Tuesday, June 26, 2007

The Great Inca Rebellion: tonight on PBS

contribution by Cesar A. Muedas

Nashville's Channel 8 will air tonight (7pm CDT) a Nova/National Geographic special that examines a particular chapter in the story of the fall of the Inca empire.
How did the Inca Empire become as vast as the Roman in just over a century? How did less than 150 conquistadors take over the mighty Tawantinsuyo?
If you have to miss some of these answers or the whole show today (and don't get a chance to program your VCR or TiVo) you may catch the webcast version in a couple of weeks directly from the Nova archive online. In the meantime, you can read the candid behind-the-scenes story by Graham Townsley, the show's producer. And for the Ivy League angle, check out the Q&A with Terence D'Altroy, anthropology professor at Columbia University and author of "The Incas".
Furthermore, if you want to befriend a local Peruvian to talk about the show and the rich history behind it, a quick online resource may be the site of the15-month old UPAN (United Peruvian Association of Nashville).
Happy viewing and Que viva el Peru ......!

About Cesar: Born and raised in Lima, Peru, he landed in JFK in August 1986, moved from Houston to Nashville in February 1996, became a US citizen in November 2004, and lives in Davidson county with his wife of 10 years and his 2 children. Cesar is an independent business consultant and is completing his term as first chairman of COPLA (Council of Hispanic parents with children in Metro schools).

1 comment:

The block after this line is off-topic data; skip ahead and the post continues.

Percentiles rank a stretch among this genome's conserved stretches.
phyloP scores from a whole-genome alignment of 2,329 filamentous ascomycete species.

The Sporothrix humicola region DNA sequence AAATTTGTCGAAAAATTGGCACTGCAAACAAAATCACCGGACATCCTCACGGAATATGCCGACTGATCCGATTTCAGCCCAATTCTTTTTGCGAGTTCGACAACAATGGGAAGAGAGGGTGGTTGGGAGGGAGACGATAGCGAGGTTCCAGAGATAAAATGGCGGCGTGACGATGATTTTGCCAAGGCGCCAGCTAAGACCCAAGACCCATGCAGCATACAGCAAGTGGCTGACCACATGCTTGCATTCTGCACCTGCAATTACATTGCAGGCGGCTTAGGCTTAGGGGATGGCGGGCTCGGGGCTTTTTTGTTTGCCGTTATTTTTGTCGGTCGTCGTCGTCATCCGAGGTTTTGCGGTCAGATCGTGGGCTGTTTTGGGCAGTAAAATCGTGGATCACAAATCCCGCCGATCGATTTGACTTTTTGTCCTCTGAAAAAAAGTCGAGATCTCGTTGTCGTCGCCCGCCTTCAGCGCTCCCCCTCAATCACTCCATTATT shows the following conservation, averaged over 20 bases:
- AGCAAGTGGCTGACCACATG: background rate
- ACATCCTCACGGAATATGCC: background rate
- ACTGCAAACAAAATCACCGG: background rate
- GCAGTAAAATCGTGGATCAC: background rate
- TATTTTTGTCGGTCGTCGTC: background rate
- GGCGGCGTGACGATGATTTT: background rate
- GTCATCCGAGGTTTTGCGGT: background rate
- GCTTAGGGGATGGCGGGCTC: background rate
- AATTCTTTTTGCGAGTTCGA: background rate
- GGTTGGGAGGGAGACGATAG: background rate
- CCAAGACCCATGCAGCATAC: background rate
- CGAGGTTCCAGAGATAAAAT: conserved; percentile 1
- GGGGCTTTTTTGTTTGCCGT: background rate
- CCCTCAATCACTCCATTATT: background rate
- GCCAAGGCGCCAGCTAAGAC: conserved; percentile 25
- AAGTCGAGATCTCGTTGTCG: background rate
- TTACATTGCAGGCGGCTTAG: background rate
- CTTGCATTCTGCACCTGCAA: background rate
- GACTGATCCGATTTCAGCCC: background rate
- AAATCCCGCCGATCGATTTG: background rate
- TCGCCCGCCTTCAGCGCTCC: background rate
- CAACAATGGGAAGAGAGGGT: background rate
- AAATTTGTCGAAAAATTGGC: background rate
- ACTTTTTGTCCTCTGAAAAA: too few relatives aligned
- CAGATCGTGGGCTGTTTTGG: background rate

1. Although, the program "The Great Inca Rebellion" should have been remembered for documenting the first gunshot wound of the Americas, I believe that instead it will ultimately be remembered for its scholastic dishonesty in inkeeping with a general American Culture bent on revising history (particularly historical accounts by Christians). I am not against revising history when the facts warrant it. But this program is almost comical in its proposition that an archeological find revealed facts that were not previously known. The idea that Pizarro had an Indian concubine who saved the day is familiar to anyone who has actually studied the conquest of the Americas written by priests (called scribes by Townsend/Nova/PBS’ religiously secular program). Does “La Malinche” ring a bell to Townsend or any NOVA scholars? Didn’t the dishonest Spanish Chroniclers reveal to us the important role that an indigenous woman had in the conquest of Mexico? Didn’t most of the Spaniards follow much the same pattern in the conquest of all the Americas? This very biased Townsend/NOVA/PBS program never really analyzed why the Spaniards found so many willing allies (if the Spaniards were so evil) among the indigenous peoples. Could it be that the cruelty and cannibalism of the Incas, the Aztecs (Mexicas) and other Imperialistic tribes compelled other Indians to join the Spaniards? What does that tell us about the evil Spaniards (that they actually played a liberating role)? As for the dishonest Spanish Chroniclers: who told us that the Spaniards used other indigenous tribes as allies? The dishonest Spanish Chroniclers. Who told us that there was a siege at Lima? The dishonest Spanish Chroniclers. Who told us that cavalry charges were NOT the single greatest reason for the Spaniards’ military victories? The dishonest Spanish Chroniclers. Who recorded the eyewitness accounts of the Indians who were present at the siege of Lima? The dishonest Spanish Chroniclers. You know, for being dishonest, they sure did tell us a lot. It appears that Townsend/Nova/PBS (and National Geographic) have never read any Greek, Roman, Assyrian, Egyptian or Babylonian Chronicles. The Spaniards were paragons of honesty in comparison. By the way, none of the facts that were uncovered negate the Spanish version of the facts. Though more credit was given to the Spaniards than Townsend/NOVA/PBS wanted, nothing in the Spanish account precluded assistance from other indigenous tribes at the siege of Lima: PARTICULARLY WHEN THIS FACT WAS A GIVEN THROUGHOUT ALL OF THE SPANISH CONQUEST ACCOUNTS. Bernal Diaz del Castillo (an eyewitness to the conquest of Mexico) and other Spanish Chroniclers NEVER hide the fact that the Spaniards depended on indigenous tribes for intelligence, logistical support, translation and even food.


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